Article excerpts from Lesley Kinzel’s article, published by CNN.
I’m browsing through the lifestyle section of CNN news and found this article. Every now and again you find gems, there, and this has been something that has been on my mind for some time. It has been on my mind, actually, since I started working in photography in 2007.
I’ve worked with models ranging from scary-thin to average to, well, above average. I’ve been average and I’ve been “above average.” I get it.
Many of my projects worked around the model’s personality. We were capturing images that they could use to remember a specific event or stylistic interest. “Themed portraits” were the gig. I wasn’t shooting for magazines or advertisements. I was shooting for myself and I was shooting for them.
Of all the people I’ve worked with- thick and thin, only one person from the lot did not ask me to photoshop her waistline. She didn’t ask me to take in her chin, pull in her cheeks, or give her a butt lift. She did not ask me to remove her characteristic mole or the bags under her eyes.
Every other person requested that.
Now, it’s one thing to smooth out an image. “Oh, this light was harsh and unfavorably distorts how bad the bags under her eyes are.” It’s another thing to make her look like Barbie- or give her the complexion of a mannequin.
I’ll be honest. I feel less compelled to stay true to natural form when working on an unrealistic themed shoot. Alice in Wonderland comes to mind. I had done a shoot with my sister, who is very petite and pretty. She’s had modeling gigs in the past. But I changed her skin tone, her hair, and her eyes. Why? This image wasn’t about her. It was about the character.
Lesley notes: “There’s nothing wrong with fantasy. Fantasy is fun, and the fashion industry does it as well as Hollywood. Why can’t we relate to fashion images for what they are — imaginary worlds with beautiful people who don’t really exist? Why insist that they represent reality in some way? Why are we so in love with the idea of seeing “real women,” whatever that represents?”
There is a difference between fantasy and real life. When I get men and women asking me to do portraits of them, ask me to alter their bodies to oblivion, and then post those images on their dating profiles- well, I get downright disgusted. I’ve actually worked a clause into my contract forbidding such use of altered images.
A majority of these folks don’t mean any harm or any outward deceit, I don’t feel. It’s just a lack of thinking, maybe, and an insecurity that maybe the reflection they see in the mirror isn’t going to garner good attention. Then again, I’m sure for a few of these folks, it has been to hook someone on a date so these poor souls can “see more than my outside, but actually get to know me on the inside.”
(I’m sorry, if you post untruthful photos of yourself, it is a lie. How does that reflect you on the inside?)
I digress, as per usual.
In any case, I suspect that the fall out relates somewhat to what we see in magazines. If I see another Examiner magazine post images of imperfect celebrities in awkward moments (hunched over in a bikini in unflattering late day sunlight, for example), well, I don’t know what I’ll do. I guess I’ll get mildly annoyed and make a snide comments (again, as per usual).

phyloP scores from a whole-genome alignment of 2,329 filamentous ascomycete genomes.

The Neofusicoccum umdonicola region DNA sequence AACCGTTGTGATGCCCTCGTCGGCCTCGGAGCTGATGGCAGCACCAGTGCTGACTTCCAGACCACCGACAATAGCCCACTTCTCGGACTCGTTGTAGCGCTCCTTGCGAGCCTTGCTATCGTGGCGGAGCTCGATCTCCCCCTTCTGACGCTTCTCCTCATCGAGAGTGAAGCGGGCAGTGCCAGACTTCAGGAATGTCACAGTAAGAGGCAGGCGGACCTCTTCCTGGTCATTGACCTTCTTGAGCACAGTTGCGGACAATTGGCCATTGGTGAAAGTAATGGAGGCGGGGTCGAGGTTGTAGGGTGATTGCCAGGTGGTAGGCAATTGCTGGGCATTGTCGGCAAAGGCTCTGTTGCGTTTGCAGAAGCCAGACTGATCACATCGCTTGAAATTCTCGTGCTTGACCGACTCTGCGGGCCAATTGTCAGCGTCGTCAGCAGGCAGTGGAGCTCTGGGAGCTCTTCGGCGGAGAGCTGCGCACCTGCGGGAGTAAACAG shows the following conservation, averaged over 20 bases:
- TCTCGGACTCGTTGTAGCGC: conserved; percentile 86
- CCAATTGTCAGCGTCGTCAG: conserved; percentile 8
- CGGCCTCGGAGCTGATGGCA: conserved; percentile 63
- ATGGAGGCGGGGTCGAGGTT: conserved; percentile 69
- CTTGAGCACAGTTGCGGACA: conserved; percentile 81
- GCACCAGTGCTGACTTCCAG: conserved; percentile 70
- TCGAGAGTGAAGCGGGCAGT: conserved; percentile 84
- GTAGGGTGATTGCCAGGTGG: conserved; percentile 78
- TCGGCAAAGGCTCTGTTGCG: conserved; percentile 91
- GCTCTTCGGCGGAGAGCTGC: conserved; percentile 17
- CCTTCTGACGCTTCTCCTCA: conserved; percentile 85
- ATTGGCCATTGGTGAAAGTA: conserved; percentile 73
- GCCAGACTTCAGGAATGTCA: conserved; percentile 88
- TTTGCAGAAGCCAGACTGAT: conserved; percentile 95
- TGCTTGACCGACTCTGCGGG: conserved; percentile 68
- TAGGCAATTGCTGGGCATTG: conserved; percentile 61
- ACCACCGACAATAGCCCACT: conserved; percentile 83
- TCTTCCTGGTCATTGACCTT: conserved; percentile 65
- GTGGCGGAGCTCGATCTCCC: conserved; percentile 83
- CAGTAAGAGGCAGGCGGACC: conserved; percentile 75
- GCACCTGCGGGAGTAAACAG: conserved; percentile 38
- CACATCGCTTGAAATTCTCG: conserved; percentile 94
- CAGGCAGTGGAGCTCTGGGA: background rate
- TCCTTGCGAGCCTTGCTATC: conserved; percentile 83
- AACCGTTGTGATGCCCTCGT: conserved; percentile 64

We might think we ignore these messages, but after multiple exposures, I think we subconsciously carry the message with us.
As Lesley notes: “We’ve all seen what happens when actual “real” bodies make news.
The most recent whipping girl for the crime of failing to be perfect is Lady Gaga, whose recent photos from a concert in Paris have had practically everyone on the planet hypothesizing how she could allow herself to suffer such a horrible fate as to put on a few pounds. Critics and fans have suggested everything from drug abuse to pregnancy. Gaga, for her part, simply credits eating a lot of tasty food at her father’s restaurant.”
She goes on to note:
“Lady Gaga has unashamedly shown off her body onstage in spite of her changing weight, refusing to apologize, and the response has ranged from shock, to disgust, to “concern,” to schadenfreude-driven laughter. Gaga has since responded by launching a new section on her website entitled “Body Revolution,” kicking things off by sharing pictures of her own body (and acknowledging the eating disorders that have shaped her) while soliciting fans to share their own insecurities.”
Most notably, Lesley states “It is telling that the initial public response was not to applaud Gaga for being “real,” but to shame her for being imperfect.”
She goes on to explain:
“Real women are everywhere. The biggest problem with this nebulous concept of “real women” and our desire to see more of them is that it is intrinsically hypocritical. The truth is, we want to see “real women” when they look like Robyn Lawley in a Ralph Lauren ad, coiffed and digitally altered into that brand’s iconic and immaculate horse-riding fantasy world. We don’t want to see “real women” when they look like us.”
Dove had a campaign once upon a time, on behalf of real woman.”The Dove Campaign for Real Beauty.” I thought it was noble. I adored the idea. Other than when it made it’s first appearance several years ago, I haven’t seen but maybe a handful of ads since then. I could count on one hand.
I can’t even begin to tell you how many ads of the “Unreal” Beauty I’ve seen.
It sells. And really, that’s because we buy it.
The advertising industry gives us more of what we respond to. We are the ones who drive the market, and by responding favorably or unfavorably to a given campaign, we direct those who advertise. We respond to women who work as professional hangers. My own customers want to be unrecognizable. They want to be someone else while somehow being themselves.
You and I are the customers, after all.
And the customer is always right.